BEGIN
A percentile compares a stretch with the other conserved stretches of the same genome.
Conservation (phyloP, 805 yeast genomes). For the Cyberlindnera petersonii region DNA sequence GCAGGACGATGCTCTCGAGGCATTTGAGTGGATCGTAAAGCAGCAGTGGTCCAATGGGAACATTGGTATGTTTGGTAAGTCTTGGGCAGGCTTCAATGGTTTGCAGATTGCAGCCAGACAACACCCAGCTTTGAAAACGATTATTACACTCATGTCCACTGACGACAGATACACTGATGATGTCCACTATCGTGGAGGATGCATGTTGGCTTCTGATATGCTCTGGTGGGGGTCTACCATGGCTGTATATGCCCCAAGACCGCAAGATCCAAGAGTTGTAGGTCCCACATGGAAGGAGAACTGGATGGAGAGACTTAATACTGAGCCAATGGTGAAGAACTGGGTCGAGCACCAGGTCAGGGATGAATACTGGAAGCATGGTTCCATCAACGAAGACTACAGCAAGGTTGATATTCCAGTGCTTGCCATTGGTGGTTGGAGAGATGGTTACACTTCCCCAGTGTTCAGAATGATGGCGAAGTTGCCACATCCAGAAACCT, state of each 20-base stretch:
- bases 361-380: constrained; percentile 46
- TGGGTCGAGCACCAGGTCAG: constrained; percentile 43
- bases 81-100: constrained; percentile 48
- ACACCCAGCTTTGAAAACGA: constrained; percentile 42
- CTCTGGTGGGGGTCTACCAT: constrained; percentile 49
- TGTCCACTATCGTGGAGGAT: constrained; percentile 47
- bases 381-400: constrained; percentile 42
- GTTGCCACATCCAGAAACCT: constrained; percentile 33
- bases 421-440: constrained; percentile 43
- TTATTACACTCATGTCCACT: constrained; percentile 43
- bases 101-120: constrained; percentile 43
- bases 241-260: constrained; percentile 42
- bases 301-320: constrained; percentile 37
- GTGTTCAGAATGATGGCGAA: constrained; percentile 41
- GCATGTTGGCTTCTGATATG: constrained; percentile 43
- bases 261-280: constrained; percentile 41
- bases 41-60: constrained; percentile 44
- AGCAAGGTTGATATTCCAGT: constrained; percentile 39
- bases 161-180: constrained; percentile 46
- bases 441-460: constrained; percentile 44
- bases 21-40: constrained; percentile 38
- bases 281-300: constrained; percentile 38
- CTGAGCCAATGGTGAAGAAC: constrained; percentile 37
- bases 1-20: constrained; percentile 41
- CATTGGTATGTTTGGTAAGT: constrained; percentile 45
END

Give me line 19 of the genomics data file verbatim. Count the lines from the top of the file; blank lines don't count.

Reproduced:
- bases 41-60: constrained; percentile 44